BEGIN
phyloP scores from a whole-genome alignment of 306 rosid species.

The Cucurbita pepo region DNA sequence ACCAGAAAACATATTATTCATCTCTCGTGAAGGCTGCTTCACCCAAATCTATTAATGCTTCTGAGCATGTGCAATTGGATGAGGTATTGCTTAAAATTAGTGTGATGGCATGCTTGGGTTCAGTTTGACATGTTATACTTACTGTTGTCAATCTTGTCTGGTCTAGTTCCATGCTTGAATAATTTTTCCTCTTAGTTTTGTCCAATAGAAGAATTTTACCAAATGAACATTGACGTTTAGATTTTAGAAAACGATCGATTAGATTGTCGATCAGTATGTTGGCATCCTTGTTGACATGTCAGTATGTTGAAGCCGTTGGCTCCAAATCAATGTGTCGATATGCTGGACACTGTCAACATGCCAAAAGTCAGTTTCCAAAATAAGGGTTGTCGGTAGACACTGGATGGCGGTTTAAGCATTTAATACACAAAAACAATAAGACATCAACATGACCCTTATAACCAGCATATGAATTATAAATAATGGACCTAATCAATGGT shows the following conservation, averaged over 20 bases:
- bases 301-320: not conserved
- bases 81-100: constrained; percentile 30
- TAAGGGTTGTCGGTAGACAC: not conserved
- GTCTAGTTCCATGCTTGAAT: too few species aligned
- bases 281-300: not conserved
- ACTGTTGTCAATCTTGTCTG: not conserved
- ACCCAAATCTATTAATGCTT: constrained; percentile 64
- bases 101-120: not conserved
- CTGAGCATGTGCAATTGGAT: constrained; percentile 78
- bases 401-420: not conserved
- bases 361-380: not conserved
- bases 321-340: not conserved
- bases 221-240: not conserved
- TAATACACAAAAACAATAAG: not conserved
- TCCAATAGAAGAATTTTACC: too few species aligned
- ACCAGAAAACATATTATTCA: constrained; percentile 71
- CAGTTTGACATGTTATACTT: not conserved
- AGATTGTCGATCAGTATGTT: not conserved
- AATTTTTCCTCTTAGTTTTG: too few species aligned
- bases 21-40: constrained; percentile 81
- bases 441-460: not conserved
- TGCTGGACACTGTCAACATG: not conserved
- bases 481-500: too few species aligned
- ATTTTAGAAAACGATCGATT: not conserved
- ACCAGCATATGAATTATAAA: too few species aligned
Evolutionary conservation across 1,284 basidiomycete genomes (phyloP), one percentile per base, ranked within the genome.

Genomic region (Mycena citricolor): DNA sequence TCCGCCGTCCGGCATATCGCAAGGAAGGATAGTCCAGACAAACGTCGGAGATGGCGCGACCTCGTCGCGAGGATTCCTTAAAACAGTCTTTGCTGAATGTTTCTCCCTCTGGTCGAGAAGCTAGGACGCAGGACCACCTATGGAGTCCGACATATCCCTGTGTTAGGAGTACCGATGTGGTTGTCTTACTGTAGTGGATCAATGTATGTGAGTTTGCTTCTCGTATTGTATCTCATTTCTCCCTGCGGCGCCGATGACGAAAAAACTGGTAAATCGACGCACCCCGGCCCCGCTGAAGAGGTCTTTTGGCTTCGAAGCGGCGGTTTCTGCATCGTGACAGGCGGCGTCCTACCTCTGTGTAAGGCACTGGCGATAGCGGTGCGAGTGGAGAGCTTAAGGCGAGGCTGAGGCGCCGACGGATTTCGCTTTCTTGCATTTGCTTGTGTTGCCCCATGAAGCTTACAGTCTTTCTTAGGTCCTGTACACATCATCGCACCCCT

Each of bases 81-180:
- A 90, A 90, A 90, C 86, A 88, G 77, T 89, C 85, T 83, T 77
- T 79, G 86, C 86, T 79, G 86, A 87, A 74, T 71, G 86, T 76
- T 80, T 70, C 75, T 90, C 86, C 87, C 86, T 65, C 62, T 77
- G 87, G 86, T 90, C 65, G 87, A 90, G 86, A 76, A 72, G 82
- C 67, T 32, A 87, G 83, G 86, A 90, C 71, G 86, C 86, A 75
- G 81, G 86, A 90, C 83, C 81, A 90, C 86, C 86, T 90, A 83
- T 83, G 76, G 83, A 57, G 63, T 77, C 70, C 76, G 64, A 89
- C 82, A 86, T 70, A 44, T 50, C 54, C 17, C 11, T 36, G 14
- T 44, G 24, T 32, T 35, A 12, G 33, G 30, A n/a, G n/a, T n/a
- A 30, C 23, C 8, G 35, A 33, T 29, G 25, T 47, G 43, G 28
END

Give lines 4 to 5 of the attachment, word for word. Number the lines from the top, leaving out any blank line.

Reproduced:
- bases 81-100: constrained; percentile 30
- TAAGGGTTGTCGGTAGACAC: not conserved